In a recent post over at desmog Canada, University of Victoria professor and climatologist Andrew Weaver made it clear that he thinks that Federal government scientists should risk their jobs (or what jobs they have left) in order to speak out against the recent federal cuts to environmental science programs that have ended many of the programs (e.g., Contaminants monitoring program, Experimental Lakes Area) that they once worked for. Andrew writes:
“I do not accept that they cannot speak out. I think they need to muster the courage to tell it like it is. There are federal scientists who can tell it like it is. I recognize that there are consequences but you know what? This is a crisis and you can’t rely on a few individuals outside the federal government to speak up.”
As a government scientist myself, while I agree in principle with Weaver, I can’t help but feel like he oversimplifies the issue.
A number of us scientists who have received affected letters (sidebar- for those not in the public service, an affected letter is one that says “your services may no longer be required”; surplus letters- the ones that say “we don’t want you anymore, here are your parting options”, are coming soon, we’re told) all entered the public service within the past 2-5 years. We are the ones that are now trying to figure out what direction to take- we are back on the job market, looking for academic positions or anything else so that we can pay our mortgages and feed our kids. But we are still paying the mortgage this month because we still work for the government. For us, the risk of speaking out publicly is significant- doing so means losing our houses and who knows what for our families. While Weaver suggests that we should find courage at the defense of our union (PIPSC), they can’t really do anything to save us if we break the so-called “Values and Ethics code”, a condition of employment which we agreed to follow when we signed up for this job, for better or worse (and which we have been reminded of by our superiors on a frequent basis since these cuts began trickling down from above).
In contrast to my own position, a number of more senior folks already have academic positions lined up at various institutions in Canada, or have already left and are employed elsewhere. These are the people that, I would hope, like Andrew has said, would be among those now making their voices heard. So why don’t we hear them speaking out? Good question. In part, I think it’s frustration working for a government that year after year has cut budgets, making it clear they don’t value the work you do, leaving us to seek external funds and get creative to make our science move forward- science that they ultimately used anyway to guide policy and inform government. After being cut, I think some have just stopped caring. Others, I suspect, are waiting out their time to get their “transition packages”- up to a year of salary plus severance- before they take up their academic positions. Will we hear from them then? One can hope.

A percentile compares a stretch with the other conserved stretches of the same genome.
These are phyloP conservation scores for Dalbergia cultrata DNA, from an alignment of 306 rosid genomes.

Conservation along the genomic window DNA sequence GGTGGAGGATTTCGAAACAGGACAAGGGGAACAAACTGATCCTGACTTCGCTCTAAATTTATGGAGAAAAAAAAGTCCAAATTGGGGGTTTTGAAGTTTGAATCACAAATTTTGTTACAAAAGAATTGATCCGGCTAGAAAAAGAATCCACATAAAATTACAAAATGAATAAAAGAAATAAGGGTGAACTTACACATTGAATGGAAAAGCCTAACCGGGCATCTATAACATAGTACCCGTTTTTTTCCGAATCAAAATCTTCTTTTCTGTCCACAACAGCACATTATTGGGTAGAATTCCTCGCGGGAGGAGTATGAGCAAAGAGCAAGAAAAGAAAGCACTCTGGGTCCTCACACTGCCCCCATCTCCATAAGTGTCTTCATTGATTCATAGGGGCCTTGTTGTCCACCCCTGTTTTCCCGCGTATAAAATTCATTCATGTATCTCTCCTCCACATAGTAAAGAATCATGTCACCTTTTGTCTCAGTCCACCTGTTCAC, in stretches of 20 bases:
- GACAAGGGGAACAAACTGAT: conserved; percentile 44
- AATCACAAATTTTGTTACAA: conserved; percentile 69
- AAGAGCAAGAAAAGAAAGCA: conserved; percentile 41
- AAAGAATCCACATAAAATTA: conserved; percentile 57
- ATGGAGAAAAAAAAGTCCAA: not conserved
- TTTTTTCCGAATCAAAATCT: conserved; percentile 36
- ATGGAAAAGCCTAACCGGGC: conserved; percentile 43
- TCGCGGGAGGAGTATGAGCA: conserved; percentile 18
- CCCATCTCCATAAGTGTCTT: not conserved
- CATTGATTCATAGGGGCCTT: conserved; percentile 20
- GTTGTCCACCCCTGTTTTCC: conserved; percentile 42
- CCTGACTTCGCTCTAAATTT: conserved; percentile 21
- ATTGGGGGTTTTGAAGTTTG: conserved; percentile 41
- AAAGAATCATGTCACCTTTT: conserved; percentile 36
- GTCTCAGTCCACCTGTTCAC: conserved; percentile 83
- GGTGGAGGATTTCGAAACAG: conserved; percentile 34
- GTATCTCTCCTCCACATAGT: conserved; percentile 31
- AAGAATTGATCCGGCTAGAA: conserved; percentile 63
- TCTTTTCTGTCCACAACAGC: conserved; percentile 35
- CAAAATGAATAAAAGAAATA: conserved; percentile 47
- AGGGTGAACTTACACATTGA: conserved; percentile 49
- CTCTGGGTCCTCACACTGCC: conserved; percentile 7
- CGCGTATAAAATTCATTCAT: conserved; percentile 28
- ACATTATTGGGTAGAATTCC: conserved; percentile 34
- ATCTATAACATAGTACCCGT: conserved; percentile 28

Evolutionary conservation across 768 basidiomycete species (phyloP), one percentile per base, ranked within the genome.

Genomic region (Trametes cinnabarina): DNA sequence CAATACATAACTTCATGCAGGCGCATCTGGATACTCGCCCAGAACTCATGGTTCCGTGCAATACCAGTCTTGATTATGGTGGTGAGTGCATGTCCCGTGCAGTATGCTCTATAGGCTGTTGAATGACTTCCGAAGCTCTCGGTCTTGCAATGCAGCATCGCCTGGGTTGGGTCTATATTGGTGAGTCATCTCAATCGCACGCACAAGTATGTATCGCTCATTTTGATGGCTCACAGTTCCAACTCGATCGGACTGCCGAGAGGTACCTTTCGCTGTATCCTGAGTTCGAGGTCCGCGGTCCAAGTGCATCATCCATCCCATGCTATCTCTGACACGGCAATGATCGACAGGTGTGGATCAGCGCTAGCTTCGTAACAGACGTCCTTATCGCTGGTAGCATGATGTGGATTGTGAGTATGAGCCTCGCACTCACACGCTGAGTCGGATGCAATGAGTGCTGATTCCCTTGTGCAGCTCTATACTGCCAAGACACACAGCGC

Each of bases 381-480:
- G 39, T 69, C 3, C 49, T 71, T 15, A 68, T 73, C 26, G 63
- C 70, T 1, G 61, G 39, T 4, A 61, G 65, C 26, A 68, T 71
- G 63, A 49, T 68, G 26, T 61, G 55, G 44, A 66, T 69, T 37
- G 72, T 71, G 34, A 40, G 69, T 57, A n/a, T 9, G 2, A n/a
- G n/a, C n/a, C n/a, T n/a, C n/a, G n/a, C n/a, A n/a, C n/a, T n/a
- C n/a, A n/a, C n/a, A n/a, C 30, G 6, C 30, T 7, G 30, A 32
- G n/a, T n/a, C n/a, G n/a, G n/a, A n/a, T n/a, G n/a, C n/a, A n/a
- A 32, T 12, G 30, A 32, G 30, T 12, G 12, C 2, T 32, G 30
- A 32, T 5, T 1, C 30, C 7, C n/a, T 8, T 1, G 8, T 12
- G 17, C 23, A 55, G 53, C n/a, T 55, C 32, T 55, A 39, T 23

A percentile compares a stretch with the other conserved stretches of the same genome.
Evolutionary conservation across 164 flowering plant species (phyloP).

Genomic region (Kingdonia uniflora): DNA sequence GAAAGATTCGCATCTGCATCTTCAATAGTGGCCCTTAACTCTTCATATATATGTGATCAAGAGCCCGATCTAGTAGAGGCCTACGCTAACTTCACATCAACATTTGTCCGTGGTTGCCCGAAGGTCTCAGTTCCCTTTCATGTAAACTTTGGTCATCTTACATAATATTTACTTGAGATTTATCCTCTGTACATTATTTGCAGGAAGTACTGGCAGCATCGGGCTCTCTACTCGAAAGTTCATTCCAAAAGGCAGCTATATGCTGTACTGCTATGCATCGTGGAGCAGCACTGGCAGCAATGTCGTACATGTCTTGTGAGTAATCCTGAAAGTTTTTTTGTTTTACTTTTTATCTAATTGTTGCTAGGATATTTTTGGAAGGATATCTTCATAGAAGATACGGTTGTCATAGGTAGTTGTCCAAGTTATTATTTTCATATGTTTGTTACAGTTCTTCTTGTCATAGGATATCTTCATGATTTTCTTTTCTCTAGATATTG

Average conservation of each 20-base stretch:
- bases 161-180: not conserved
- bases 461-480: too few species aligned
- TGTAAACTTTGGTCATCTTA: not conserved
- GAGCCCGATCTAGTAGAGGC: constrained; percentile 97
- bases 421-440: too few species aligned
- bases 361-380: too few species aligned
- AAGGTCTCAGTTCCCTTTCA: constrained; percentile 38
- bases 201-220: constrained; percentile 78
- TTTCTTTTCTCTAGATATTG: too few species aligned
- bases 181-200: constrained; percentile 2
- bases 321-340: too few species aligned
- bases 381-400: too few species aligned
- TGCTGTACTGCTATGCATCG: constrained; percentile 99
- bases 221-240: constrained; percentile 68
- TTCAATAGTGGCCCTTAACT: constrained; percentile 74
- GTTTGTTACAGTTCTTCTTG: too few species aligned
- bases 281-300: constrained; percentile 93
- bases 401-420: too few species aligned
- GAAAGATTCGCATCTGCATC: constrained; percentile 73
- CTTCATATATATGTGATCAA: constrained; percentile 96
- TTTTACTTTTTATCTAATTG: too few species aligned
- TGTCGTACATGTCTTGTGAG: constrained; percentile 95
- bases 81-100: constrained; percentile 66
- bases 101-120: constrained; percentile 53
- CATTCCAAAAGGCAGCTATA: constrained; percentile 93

And then there are the brave, who are speaking out- Peter Ross, who has made at least two public statements (here and here) against the cuts to his program and to federal science. I have no idea if he’s suffered from these statements, but he is certainly among the few who have found the courage to speak out publicly. Others have found other ways- working in the background, helping with events around groups like the Coalition to Save ELA, the death of evidence rally on Parliament hill last summer, and letters issued by scientific societies around the world. All of which they could be fired for.
As for myself, I am interviewing for academic positions, and trying to find something that will allow me to continue to pay the bills. It is easy for someone who has tenure to tell the guy who has everything to lose that he should speak up. If Andrew would like to ask the University of Victoria to find us all alternative employment, I’ll be right there with him. Perhaps if and when he gets to Parliament Hill (running as a Provincial Green candidate now, down the road…?) he can help bring science back to the forefront, and make clear the importance of giving our government scientists the ability to communicate their research publicly. Until I have my job offer elsewhere, I’ll have to keep my objections anonymous.
And to be clear, I do object to the direction the government is going- I fully agree that there is a type of science- e.g., long-term monitoring- that only governments can really do well. The timelines are too long to be realistically supported by funding agencies that work on 5 year timelines or less, and we have nothing in Canada like the LTER program run by the NSF in the US. It appears some monitoring will continue- recent publications out by Environment Canada employees (with John Smol at Queen’s University) highlights recent work that is showing an ongoing role for government science in environmental regulation. However, this recent round of cuts- particularly within DFO of both the contaminants program and the Experimental Lakes Area– remove parts of that organization which, due to mandate changes many years ago, always had a difficult time justifying their existence within a branch of government that always argued that contaminants and water quality was someone else’s problem. This is DESPITE the importance of the work done by both groups. Whether these programs would have fared better under another department (Environment Canada for instance) is a bit of a moot point now.
Until I have my back-up in place, and feel like I can speak freely (and not behind the anonymous blog) I will have to hope that my colleagues that have managed to find themselves alternative gainful employment will take up the call on behalf of the rest of us, and join the objections that our colleagues in academics have made so clearly.